Favorite Part : I like the “all over 2 a” part because that is the part that correlates to the “Pop goes the weasel” in the song and that is my favorite part. Also, it is my favorite because this is often where students mess up the formula because they don’t write the whole numerator over 2a.

Connection to Instruction : This song can be used with a 9th grade algebra class to help students remember a sure-fire way to factor quadratic equations.
Literacy Strategies : Singing the song would likely make the content more memorable for the students. Singing the song could be a pre-reading strategy by introducing the equation.

I Will Derive

Song taken from the Gloria Gaynor song "I will Survive". This may be viewed and heard from
http://youtube.com/watch "
“I Will Derive”
At first I was afraid, what could the answer be?
It said given this position find velocity.
So I tried to work it out, but I knew that I was wrong.
I struggled; I cried, "A problem shouldn't take this long!"
I tried to think, control my nerve.
It's evident that speed's tangential to that time-position curve.
This problem would be mine if I just knew that tangent line.
But what to do? Show me a sign!

So I thought back to Calculus.
Way back to Newton and to Leibniz,
And to problems just like this.
And just like that when I had given up all hope,
I said nope, there's just one way to find that slope.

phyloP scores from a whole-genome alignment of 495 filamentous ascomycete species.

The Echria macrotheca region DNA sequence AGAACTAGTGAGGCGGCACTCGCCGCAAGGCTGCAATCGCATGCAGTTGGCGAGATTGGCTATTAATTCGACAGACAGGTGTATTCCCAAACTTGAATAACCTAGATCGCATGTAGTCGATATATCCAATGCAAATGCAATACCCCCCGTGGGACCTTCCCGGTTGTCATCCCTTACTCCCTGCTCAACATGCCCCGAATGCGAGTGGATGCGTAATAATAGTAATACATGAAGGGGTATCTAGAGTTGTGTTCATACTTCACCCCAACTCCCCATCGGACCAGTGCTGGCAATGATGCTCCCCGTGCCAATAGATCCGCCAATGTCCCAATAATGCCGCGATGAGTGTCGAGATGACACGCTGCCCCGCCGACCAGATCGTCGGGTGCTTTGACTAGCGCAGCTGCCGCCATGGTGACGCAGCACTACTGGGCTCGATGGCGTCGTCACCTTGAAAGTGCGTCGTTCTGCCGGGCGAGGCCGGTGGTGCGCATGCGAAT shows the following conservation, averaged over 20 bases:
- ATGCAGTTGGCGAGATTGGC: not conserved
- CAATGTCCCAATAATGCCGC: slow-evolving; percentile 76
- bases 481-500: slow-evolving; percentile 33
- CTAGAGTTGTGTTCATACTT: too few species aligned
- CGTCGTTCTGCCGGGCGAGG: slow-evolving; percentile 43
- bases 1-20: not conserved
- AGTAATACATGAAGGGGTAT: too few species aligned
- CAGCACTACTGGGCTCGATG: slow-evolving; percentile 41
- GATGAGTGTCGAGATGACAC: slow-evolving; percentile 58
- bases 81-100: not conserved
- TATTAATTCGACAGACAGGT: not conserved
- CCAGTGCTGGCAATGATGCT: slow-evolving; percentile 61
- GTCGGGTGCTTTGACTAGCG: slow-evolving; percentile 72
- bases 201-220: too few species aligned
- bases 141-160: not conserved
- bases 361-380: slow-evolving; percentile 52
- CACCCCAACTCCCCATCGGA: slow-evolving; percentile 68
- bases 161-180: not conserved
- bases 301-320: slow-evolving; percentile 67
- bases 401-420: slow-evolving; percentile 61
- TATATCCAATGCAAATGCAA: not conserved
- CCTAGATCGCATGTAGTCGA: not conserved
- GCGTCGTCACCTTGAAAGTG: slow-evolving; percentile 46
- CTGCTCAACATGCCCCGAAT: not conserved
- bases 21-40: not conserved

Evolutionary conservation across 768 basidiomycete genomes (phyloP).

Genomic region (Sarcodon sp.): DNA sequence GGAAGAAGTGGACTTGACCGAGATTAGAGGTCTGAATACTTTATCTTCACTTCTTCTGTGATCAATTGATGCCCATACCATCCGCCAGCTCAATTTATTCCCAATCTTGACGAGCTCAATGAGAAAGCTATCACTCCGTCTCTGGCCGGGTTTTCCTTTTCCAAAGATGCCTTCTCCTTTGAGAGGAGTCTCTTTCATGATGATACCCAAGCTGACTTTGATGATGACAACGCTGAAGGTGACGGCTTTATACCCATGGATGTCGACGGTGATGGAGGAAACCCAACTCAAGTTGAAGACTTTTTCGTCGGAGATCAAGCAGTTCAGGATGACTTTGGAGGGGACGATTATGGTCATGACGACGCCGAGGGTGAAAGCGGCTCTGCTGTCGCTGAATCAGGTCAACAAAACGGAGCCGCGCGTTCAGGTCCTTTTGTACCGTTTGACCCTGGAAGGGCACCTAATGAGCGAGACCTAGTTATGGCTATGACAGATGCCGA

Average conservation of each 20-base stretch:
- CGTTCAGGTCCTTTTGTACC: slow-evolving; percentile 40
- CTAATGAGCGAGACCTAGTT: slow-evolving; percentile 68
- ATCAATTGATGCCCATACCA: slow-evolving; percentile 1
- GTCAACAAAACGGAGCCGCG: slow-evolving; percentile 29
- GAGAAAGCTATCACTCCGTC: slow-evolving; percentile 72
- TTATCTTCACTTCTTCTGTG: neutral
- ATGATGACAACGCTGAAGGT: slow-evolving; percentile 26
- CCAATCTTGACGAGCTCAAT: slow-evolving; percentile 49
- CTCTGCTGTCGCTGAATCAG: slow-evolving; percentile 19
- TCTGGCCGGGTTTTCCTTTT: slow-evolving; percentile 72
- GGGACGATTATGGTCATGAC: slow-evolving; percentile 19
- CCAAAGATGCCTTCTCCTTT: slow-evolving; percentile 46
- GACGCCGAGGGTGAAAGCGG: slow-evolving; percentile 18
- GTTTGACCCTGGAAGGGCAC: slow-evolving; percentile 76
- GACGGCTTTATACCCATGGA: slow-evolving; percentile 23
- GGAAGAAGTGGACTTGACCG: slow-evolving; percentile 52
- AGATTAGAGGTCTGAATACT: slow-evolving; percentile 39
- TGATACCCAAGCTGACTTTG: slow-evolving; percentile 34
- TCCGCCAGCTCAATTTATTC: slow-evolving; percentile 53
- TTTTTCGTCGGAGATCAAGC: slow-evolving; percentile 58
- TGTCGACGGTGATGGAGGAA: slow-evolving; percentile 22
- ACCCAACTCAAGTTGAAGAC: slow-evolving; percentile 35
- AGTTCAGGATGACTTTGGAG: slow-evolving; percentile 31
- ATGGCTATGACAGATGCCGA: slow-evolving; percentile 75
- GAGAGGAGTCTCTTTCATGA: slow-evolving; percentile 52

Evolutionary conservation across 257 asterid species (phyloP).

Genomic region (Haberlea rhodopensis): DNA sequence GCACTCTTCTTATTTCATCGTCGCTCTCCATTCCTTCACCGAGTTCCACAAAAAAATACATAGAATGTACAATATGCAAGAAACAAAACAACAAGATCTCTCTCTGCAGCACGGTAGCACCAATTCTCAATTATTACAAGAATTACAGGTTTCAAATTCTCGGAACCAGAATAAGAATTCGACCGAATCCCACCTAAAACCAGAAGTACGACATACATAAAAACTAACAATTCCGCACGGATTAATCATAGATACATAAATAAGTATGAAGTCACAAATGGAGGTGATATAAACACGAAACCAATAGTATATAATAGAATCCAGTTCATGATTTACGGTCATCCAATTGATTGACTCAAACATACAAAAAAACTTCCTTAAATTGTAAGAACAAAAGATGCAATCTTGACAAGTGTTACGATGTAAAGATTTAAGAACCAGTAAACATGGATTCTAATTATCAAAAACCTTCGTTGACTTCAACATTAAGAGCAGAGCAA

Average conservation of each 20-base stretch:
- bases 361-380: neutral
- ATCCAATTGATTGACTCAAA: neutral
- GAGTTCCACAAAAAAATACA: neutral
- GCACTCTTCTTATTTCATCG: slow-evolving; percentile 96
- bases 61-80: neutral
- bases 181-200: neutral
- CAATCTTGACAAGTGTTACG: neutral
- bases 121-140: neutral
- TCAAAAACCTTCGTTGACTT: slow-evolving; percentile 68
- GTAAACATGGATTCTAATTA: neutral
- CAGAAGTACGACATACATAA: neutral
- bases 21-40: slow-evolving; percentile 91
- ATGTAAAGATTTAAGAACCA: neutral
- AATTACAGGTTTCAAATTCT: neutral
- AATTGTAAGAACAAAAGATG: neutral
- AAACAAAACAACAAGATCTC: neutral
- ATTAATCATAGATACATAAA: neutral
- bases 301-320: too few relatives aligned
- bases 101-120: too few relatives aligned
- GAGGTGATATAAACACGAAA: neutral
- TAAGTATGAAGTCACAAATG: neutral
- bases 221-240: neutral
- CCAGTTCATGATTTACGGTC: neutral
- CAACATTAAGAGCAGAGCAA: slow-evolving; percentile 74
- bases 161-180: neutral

And so now I, I will derive.
Find the derivative of x position with respect to time.
It's as easy as can be, just have to take dx/dt.
I will derive, I will derive. Hey, hey!

And then I went ahead to the second part.
But as I looked at it I wasn't sure quite how to start.
It was asking for the time at which velocity
Was at a maximum, and I was thinking "Woe is me."
But then I thought, this much I know.
I've gotta find acceleration, set it equal to zero.
Now if I only knew what the function was for a.
I guess I'm gonna have to solve for it someway.

So I thought back to Calculus.
Way back to Newton and to Leibniz,
And to problems just like this.
And just like that when I had given up all hope,
I said nope, there's just one way to find that slope.
And so now I, I will derive.
Find the derivative of velocity with respect to time.
It's as easy as can be, just have to take dv/dt.
I will derive, I will derive.

So I thought back to Calculus.
Way back to Newton and to Leibniz,
And to problems just like this.
And just like that when I had given up all hope,
I said nope, there's just one way to find that slope.
And so now I, I will derive.
Find the derivative of x position with respect to time.
It's as easy as can be, just have to take dx/dt.
I will derive, I will derive, I will derive!

Summary: This song well help students to remember that the definition of a derivative
is the "slope" or line tangent to a curve at a certain point. Specifically in this song the velocity at a point in time.

Favorite Part : "There's just one way to find that slope. And so now I, I will derive" because it reinforces